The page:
City, County Hold Public Forums To Assist At-Risk Young People

Sep 22, 2015

In September 2014, President Obama challenged cities to create "My Brother's Keeper" initiatives to increase opportunities for young black men.
Credit Official White House photo / Pete Souza

How Pittsburgh and Allegheny County can increase opportunities for boys and young men of color is the focus of two local forums this week.

“It has to be a full community response; we know the strength of the plan will be enhanced with that full involvement,” said Mary Esther Van Schura, the county’s director of community affairs.

In September 2014, President Barack Obama challenged elected officials in cities and counties to work with community partners to develop long-term, strategic programs to assist the life development of at-risk young people. The city and county are taking another step to implement a local version of Obama’s My Brother’s Keeper initiative.

Last year, 100 individuals representing service centers, health care, education, the faith community, law enforcement, workforce development and youth leaders participated in a summit to determine the specific goals for Pittsburgh's My Brother's Keeper community.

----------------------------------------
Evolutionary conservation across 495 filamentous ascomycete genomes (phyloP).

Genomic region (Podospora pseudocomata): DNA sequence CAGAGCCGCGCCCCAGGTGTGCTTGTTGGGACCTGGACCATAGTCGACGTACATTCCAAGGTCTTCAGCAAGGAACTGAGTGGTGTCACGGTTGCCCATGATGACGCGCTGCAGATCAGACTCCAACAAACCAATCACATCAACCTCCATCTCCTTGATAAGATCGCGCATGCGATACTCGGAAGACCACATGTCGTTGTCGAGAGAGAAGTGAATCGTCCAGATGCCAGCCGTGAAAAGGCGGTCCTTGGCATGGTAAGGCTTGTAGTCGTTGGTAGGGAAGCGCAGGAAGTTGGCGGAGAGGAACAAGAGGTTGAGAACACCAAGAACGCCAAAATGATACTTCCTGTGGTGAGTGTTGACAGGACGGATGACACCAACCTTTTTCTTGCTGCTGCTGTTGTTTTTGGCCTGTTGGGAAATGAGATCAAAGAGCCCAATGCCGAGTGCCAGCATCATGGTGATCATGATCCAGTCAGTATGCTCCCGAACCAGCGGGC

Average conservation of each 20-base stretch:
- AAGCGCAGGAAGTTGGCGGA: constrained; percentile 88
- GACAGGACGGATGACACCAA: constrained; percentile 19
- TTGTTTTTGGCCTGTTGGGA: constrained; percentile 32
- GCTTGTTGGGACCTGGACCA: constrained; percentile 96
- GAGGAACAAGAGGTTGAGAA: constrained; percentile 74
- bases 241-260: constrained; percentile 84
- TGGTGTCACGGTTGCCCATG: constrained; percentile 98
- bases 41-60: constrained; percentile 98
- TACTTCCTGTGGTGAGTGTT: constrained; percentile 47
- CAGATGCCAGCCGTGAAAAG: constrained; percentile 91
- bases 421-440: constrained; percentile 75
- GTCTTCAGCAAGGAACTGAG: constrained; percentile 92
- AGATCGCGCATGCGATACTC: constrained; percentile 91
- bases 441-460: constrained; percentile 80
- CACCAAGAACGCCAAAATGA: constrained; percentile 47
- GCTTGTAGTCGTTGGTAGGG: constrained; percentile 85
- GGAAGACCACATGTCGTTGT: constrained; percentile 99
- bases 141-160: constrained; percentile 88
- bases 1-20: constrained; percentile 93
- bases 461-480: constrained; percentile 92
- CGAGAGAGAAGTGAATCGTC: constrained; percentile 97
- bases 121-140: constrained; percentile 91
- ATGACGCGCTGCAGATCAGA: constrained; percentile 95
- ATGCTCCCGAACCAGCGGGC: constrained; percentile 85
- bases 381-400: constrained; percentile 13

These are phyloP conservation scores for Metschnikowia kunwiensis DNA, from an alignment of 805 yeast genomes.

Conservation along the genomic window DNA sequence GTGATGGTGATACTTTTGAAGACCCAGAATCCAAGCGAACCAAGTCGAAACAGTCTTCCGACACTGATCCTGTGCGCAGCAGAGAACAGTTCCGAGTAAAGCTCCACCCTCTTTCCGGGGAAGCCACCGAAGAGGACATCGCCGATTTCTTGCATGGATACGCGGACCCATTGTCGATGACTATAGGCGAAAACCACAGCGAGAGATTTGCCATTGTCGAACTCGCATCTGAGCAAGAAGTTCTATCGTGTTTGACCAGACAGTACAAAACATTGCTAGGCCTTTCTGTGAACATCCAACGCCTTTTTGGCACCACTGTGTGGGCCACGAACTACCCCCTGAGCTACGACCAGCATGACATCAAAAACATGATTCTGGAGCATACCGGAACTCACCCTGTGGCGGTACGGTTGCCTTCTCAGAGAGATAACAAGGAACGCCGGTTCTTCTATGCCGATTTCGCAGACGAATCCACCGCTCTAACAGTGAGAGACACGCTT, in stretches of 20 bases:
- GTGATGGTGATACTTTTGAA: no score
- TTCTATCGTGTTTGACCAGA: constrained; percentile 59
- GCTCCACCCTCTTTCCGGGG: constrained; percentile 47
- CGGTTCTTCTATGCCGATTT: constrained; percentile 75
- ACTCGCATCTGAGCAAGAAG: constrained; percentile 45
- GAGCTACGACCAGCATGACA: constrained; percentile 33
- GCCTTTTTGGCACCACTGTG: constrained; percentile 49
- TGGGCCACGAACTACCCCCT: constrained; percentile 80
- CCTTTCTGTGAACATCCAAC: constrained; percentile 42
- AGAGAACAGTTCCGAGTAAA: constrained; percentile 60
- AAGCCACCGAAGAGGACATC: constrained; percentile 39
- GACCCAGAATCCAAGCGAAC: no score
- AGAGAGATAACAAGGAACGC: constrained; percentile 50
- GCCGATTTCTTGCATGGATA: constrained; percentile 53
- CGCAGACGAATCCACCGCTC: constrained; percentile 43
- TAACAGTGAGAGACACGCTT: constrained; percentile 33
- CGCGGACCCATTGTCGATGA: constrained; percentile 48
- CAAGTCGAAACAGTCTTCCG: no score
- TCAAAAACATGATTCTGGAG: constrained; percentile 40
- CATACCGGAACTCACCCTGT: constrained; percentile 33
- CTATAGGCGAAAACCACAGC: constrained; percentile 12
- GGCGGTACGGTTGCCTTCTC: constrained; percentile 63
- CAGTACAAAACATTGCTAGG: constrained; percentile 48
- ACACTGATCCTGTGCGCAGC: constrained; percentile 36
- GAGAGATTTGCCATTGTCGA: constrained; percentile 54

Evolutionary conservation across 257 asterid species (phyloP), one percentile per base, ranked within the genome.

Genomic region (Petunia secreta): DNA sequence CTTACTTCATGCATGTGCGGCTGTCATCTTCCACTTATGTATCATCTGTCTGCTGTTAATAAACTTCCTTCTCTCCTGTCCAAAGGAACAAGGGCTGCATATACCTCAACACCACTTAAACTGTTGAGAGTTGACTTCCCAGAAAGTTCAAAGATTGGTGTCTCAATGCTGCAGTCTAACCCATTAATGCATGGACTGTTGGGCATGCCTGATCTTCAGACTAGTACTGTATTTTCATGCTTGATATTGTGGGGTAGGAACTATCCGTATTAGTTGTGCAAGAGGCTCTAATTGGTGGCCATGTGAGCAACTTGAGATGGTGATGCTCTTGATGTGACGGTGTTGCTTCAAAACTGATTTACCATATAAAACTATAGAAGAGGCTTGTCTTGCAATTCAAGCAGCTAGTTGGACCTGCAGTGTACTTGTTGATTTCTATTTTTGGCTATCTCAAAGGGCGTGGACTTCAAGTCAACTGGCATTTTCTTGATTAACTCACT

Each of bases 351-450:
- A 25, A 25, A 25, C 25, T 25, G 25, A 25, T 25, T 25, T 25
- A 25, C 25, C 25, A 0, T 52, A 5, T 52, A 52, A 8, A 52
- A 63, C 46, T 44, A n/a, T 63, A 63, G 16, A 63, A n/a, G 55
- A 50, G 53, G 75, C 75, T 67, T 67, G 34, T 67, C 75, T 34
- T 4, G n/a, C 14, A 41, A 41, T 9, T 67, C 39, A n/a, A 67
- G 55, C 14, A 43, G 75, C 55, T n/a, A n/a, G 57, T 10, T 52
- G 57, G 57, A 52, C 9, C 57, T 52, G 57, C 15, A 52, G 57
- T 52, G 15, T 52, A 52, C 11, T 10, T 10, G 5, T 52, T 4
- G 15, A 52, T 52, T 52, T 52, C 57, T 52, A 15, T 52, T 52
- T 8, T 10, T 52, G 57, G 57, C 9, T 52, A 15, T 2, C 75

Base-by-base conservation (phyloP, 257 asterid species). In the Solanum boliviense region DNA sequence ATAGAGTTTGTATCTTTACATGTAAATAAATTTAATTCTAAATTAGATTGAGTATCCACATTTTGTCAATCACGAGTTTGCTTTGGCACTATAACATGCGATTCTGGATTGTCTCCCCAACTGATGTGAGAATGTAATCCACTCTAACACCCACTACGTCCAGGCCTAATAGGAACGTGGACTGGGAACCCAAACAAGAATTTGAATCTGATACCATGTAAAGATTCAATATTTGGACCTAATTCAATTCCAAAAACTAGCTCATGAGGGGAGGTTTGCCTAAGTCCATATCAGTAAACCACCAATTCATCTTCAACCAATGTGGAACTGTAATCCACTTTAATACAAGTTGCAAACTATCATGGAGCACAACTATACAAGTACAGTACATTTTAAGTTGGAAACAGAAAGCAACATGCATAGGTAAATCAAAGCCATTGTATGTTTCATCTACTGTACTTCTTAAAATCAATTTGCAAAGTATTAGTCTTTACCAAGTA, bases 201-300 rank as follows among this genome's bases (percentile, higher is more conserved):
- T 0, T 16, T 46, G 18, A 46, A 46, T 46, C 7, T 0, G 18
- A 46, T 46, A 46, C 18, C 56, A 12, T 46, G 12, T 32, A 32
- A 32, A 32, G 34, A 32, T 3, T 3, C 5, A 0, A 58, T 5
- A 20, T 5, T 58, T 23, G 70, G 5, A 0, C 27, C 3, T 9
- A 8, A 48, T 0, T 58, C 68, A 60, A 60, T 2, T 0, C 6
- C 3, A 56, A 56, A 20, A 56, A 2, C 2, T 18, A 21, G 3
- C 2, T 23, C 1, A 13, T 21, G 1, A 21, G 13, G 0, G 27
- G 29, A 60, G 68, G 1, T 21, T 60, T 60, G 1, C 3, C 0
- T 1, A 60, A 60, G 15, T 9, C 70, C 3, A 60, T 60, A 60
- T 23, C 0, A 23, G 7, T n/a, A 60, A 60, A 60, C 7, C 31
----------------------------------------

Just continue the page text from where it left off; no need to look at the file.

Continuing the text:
Since then, a 16-member committee has been developing a plan around the three top needs for young men of color in the region: education, workforce development and police interaction.

The city and county are hosting forums Tuesday at the Kingsley Association in Larimer and Wednesday at the Allegheny County Housing Authority's Homestead Apartments community room to outline the preliminary action plan and get public reaction.

“To tell us how they can get involved and anything they feel we are missing,” said Latrenda Sherrill, deputy chief of operations in the mayor’s office. “We’re hoping to welcome all of this information and to figure out how to weave that into our process to truly make this a community effort.”

The My Brother’s Keeper plan could be finalized by the end of October. Sherrill said it must be actionable — people have “to step up” to implement it.

“It’s a comprehensive birth to career approach,” she says, “and truly trying to insure there is a support system in place for all youth.”

Inclusion is critical, Van Schura said, and not just for the My Brother's Keeper plan.

“When we talk about economic vitality of our region that it is open to all members of our community, that is the key," she said. "All of us coming together fusing our energies and making sure that everybody is part of that process.”